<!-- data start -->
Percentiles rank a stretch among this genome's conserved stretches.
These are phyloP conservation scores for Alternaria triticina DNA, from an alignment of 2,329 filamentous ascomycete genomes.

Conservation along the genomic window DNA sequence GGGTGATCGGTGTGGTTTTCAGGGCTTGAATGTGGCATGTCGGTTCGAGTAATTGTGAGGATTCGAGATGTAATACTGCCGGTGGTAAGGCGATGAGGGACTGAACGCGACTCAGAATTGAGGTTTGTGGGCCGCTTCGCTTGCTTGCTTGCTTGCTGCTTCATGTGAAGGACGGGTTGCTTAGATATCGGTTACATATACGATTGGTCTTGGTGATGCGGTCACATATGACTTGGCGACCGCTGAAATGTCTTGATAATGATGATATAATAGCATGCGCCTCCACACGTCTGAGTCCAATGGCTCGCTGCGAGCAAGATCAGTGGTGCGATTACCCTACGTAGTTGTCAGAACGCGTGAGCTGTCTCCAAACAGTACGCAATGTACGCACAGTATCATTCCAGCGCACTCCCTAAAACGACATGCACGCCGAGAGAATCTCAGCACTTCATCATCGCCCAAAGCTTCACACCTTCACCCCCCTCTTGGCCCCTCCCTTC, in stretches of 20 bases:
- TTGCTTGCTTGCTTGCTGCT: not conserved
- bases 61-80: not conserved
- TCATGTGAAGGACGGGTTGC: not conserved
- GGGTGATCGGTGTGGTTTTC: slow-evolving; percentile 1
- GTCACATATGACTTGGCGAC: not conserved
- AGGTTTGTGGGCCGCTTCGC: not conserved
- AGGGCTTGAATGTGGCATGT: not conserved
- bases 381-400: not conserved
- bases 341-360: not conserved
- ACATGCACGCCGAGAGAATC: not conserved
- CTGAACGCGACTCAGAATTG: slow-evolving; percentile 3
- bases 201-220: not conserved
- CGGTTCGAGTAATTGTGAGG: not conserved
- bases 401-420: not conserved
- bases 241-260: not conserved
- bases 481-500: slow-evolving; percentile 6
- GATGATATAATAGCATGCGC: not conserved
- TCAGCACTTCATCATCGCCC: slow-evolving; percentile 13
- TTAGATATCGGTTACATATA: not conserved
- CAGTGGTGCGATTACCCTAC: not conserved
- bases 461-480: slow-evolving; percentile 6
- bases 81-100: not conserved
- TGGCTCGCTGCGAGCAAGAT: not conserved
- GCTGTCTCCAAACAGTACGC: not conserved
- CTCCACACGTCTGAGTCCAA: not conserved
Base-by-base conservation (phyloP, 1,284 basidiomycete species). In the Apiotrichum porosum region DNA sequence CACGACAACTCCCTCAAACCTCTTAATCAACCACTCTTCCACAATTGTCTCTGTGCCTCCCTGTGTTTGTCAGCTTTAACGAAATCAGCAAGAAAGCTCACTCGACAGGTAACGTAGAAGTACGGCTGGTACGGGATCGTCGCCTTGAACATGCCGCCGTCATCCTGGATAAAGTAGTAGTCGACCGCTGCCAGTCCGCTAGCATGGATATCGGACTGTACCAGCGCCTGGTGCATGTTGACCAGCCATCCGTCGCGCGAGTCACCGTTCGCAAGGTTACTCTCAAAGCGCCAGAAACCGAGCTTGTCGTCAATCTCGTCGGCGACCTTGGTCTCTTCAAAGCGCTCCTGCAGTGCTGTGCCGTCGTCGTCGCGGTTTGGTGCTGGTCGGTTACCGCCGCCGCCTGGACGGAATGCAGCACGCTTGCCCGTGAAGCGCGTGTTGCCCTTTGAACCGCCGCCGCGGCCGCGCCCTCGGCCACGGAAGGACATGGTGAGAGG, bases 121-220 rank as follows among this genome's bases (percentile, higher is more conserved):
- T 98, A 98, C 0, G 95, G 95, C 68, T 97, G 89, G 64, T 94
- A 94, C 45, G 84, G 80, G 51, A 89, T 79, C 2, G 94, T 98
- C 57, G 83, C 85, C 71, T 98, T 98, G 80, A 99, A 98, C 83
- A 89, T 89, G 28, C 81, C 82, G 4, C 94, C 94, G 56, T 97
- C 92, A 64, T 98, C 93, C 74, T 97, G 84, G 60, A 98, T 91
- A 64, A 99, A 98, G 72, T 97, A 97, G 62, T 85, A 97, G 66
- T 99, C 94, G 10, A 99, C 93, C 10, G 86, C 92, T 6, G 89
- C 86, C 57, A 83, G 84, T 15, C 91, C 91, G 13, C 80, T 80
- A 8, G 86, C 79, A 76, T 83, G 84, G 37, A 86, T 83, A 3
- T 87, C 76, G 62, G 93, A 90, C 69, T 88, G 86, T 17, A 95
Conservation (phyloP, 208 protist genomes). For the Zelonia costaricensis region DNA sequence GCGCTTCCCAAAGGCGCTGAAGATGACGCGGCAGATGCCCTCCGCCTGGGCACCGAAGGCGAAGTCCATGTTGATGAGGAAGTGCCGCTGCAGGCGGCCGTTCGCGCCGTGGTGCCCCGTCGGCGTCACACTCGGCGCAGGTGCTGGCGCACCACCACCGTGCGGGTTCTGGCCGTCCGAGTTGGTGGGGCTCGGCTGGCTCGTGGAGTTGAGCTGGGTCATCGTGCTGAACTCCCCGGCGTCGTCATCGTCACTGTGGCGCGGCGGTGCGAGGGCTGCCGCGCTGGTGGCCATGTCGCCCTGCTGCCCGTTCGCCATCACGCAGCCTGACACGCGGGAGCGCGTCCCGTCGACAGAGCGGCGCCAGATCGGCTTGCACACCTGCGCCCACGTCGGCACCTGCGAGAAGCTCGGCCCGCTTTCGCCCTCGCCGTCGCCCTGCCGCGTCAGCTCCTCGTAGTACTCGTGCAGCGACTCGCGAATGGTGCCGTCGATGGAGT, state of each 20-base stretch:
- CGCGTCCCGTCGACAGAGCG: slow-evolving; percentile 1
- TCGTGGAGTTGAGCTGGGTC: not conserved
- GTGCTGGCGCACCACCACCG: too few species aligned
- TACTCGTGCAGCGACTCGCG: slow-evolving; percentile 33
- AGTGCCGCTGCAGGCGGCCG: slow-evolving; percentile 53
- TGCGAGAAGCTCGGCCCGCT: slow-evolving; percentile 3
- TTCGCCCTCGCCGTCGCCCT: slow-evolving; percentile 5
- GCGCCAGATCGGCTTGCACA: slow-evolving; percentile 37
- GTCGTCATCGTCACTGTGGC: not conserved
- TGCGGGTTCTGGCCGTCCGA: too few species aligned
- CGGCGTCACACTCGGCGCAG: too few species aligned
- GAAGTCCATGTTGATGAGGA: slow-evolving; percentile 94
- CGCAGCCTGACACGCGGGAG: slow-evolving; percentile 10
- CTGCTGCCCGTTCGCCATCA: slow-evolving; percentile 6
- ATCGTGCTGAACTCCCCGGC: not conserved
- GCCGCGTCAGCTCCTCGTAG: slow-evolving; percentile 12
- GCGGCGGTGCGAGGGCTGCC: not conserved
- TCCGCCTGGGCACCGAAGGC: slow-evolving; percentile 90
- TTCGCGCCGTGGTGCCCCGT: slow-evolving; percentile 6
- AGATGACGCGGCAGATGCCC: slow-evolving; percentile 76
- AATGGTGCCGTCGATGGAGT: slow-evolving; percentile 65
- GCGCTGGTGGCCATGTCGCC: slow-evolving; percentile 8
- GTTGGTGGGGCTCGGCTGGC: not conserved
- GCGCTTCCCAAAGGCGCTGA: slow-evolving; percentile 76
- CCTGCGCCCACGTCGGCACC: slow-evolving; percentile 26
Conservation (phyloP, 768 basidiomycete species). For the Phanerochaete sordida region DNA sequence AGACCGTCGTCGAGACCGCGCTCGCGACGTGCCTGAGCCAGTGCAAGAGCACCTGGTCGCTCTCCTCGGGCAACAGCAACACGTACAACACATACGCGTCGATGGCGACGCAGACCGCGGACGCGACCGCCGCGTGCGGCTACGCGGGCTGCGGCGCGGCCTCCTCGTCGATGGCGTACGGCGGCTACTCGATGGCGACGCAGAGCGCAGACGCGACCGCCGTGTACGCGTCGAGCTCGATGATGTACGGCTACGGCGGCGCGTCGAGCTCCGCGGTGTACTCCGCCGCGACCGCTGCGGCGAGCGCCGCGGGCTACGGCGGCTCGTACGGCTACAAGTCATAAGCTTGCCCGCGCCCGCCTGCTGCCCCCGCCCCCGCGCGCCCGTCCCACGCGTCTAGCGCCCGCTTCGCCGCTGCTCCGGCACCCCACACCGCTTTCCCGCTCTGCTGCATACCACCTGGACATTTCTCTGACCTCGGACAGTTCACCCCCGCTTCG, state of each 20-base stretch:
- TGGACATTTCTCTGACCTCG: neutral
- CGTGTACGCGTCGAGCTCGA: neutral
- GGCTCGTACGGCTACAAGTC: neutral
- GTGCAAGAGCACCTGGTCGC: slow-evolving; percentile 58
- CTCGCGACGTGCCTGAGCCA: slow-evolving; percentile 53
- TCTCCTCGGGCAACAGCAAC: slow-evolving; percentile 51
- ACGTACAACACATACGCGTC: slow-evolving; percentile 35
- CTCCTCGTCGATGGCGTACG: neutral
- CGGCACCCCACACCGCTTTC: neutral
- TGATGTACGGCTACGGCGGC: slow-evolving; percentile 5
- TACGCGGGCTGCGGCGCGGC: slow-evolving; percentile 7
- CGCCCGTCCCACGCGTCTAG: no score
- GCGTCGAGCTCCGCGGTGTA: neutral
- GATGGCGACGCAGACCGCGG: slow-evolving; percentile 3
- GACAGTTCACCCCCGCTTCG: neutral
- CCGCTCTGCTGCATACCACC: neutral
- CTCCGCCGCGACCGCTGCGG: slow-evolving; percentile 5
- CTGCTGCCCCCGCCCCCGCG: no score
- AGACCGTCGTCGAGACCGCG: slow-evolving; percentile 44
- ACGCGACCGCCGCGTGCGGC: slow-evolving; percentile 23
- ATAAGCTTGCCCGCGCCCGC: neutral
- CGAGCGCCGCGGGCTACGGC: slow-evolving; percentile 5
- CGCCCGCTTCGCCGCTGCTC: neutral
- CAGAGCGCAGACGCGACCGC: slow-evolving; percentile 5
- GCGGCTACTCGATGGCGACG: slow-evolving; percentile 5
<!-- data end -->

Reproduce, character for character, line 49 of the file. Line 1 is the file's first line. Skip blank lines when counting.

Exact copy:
- GTCGTCATCGTCACTGTGGC: not conserved